WHEN YOU FEEL LIKE GOD DOES NOT LOVE YOU

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Sometimes I doubt God’s love. I know that sounds strange, especially because I am a pastor. But, in case you didn’t know, pastors struggle to believe just like every other sinner in the world. So, yes, I doubt God’s love often. And, yes, I am that fickle. But I have a friend who is helping me to see the glories of Jesus and to believe God’s outrageous love for sinners like me.

In his book “The Glory of Christ” John Owen lists a few questions you can ask yourself if you are doubting God’s love. Read so that you may “walk in the paradise of God and enjoy the sweet perfume of his mediatorial love”-

All who believe that Christ is God value his love and so are never happy with vague ideas of his love as mediator. To have clear, distinct ideas of Christ’s love, ask yourself the following questions:

1. Whose love is it? It is the love of the divine person of the Son of God who laid down his life for us (1 John 3:16).

2. How did this love of the Son of God show itself? It showed itself in the divine nature by eternal acts of wisdom, goodness and grace. And in the human nature it revealed itself by deeds of pity and compassion, shown by his works and his sufferings for us (Eph. 3:19, Heb. 2:14-15, Rev. 1:5).

3. Did we deserve Christ’s love? No, we deserved wrath, not love. This thought should be enough to humble you and bring you into the best attitude of mind to meditate on the glory of Christ’s love as mediator.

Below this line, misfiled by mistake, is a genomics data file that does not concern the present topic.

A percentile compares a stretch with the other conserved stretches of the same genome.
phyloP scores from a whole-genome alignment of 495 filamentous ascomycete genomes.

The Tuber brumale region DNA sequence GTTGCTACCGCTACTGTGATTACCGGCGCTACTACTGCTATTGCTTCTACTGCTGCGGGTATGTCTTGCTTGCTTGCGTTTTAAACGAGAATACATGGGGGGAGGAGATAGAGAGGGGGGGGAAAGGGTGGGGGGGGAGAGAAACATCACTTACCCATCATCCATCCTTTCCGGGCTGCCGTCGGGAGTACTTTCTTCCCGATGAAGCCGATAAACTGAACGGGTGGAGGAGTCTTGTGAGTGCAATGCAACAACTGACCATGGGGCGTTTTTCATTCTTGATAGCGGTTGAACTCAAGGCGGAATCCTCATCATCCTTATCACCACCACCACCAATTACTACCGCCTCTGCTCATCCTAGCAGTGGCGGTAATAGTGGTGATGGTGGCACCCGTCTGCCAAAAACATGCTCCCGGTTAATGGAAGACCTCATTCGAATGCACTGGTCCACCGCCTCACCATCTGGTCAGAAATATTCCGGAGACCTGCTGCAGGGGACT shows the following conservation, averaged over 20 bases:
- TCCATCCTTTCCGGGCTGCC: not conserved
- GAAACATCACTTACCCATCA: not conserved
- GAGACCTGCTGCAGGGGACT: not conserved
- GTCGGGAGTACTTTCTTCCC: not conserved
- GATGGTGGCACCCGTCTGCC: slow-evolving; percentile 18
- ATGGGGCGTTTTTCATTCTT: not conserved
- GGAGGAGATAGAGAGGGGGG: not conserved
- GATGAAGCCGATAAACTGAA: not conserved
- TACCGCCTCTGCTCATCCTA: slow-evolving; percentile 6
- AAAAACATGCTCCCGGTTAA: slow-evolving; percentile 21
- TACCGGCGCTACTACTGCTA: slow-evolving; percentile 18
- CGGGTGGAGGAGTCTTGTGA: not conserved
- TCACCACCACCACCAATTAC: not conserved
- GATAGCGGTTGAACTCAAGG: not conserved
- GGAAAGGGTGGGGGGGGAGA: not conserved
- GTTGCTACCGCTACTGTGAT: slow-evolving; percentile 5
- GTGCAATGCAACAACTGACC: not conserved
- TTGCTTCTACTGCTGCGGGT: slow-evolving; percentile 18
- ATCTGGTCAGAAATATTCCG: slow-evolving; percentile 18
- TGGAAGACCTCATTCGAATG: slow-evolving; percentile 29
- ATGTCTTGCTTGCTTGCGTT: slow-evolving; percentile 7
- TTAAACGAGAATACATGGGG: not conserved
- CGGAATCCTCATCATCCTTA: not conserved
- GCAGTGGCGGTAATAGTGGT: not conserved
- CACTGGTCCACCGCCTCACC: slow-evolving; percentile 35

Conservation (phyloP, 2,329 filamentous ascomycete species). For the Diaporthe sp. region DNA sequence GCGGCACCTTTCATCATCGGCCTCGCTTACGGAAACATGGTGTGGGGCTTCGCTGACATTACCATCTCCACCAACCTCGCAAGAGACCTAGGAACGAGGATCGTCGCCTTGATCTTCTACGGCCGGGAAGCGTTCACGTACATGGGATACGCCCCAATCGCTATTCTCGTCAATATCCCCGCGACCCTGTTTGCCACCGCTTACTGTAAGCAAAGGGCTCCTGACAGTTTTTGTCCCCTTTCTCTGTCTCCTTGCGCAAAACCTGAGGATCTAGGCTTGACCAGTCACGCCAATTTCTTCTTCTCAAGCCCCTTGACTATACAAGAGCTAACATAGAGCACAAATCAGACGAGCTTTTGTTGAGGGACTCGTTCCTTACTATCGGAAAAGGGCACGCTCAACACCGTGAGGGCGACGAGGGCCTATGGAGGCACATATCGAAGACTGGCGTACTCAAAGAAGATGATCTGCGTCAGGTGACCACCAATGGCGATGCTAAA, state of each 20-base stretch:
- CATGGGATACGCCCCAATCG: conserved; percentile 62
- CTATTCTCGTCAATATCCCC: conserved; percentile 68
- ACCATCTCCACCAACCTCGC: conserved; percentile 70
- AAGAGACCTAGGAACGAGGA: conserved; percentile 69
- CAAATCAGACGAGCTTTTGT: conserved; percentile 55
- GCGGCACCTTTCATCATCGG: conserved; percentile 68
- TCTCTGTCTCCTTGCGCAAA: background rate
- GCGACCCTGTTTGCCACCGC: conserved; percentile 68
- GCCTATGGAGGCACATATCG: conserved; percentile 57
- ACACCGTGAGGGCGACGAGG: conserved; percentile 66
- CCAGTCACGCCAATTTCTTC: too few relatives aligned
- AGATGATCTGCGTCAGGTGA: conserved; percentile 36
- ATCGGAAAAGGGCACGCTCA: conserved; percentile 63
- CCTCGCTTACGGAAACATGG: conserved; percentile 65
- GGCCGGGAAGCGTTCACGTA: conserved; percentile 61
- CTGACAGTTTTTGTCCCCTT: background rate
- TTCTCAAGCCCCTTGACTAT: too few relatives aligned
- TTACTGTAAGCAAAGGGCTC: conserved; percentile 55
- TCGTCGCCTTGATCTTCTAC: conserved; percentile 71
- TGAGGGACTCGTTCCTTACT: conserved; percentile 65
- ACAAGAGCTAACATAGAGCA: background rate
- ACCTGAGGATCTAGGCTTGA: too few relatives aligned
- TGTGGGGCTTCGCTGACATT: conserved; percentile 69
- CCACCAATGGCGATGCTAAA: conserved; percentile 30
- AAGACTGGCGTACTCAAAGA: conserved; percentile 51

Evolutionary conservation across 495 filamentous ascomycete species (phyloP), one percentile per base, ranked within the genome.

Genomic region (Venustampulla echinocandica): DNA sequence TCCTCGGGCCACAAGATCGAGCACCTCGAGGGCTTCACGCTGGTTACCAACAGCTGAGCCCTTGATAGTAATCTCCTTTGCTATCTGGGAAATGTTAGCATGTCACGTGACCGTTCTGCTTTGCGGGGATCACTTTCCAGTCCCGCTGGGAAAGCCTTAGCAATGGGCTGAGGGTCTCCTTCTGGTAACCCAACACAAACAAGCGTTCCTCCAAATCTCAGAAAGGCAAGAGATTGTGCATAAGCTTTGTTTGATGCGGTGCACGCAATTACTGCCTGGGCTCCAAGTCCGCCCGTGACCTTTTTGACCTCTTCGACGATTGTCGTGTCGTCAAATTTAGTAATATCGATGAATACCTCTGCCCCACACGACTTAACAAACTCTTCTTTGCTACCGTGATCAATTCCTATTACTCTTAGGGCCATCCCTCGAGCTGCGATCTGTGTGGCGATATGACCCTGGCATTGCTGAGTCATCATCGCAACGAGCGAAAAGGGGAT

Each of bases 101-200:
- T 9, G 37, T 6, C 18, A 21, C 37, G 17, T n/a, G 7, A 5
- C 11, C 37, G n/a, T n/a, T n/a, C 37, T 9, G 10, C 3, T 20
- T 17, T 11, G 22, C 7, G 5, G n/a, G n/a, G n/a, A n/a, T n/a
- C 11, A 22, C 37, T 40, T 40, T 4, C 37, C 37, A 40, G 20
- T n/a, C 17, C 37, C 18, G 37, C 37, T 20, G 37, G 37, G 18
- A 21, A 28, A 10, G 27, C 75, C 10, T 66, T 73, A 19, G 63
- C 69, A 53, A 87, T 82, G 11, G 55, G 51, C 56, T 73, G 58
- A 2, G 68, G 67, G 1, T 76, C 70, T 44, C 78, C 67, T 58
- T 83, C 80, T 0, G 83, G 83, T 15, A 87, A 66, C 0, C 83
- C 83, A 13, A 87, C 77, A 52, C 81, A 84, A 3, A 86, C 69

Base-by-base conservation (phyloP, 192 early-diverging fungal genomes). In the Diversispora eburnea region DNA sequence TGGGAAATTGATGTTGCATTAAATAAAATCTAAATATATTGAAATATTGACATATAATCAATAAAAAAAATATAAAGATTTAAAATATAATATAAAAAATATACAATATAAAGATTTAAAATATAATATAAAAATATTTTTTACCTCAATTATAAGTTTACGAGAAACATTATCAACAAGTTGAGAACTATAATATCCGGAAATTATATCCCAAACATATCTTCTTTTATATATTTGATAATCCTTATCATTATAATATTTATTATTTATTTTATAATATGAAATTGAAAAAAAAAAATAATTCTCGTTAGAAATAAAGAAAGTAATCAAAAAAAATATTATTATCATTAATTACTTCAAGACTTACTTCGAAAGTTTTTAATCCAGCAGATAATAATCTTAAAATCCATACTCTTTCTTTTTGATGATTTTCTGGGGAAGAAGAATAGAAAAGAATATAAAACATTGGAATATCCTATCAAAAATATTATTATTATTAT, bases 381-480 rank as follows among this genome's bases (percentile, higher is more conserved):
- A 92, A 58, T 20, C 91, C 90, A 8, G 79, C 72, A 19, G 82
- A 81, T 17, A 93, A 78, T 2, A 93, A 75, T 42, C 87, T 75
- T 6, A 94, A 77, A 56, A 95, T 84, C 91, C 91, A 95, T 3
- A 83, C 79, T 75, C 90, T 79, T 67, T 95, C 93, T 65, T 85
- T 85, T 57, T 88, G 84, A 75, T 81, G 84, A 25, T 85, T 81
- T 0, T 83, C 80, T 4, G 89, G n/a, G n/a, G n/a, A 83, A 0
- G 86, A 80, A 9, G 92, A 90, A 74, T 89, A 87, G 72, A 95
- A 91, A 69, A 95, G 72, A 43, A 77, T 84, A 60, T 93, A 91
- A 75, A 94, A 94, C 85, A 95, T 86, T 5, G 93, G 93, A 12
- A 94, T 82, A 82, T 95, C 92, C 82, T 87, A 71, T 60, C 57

4. What did the love of God procure for us? It procured our eternal salvation and our enjoyment of God forever.

With such clear ideas of the love of Christ, and by worship, you may walk in the paradise of God and enjoy the sweet perfume of his mediatorial love (Song of Sol. 2:2-4).

Finally, do not be content to have right ideas of the love of Christ in your mind unless you have a gracious taste of it in your heart. You may taste that the Lord is gracious, that is, you may experience for yourself his grace in your heart. If you do not actually experience the love of Christ in your heart, you will not retain the idea of it in your mind.

Christ is the meat, the bread, the food provided by God for your soul. And there is no higher spiritual nourishment in Christ that his mediatory love, and this you should always desire. In his love, Christ is glorious. No creatures, angels or men could have the least idea of it before it was revealed by Christ. And after it was seen in this world, it is still absolutely incomprehensible.

God Loves You Where You Are

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Working on a sermon and was reminded of this gem of a quote by Jack Miller.

“God loves you where you are, not where you have been pretending to be… The last thing we want to admit is that we are weak, foolish, and sinful. But we are tense in our imagined righteousness. What we really need is just to face the truth about ourselves. When we do that, our lives have a special appeal to God and to unbelievers. God loves to hear a person cry out in heartbroken honesty, ‘Lord, I am nothing but a poor sinner. Send help quickly or I’ll die!’” {Repentance: A Daring Call to Real Surrender, p.86-87}

So glad that Jesus loves me where I am and not where I’m pretending to be. Confession: I pretend a lot. I can “do fake” real good. I can “play Christian” very well. And the One who sees through my shams loves me where I’m at. File that under “GOSPEL GOODNESS.”

In the Serious Apprehension of the Gospel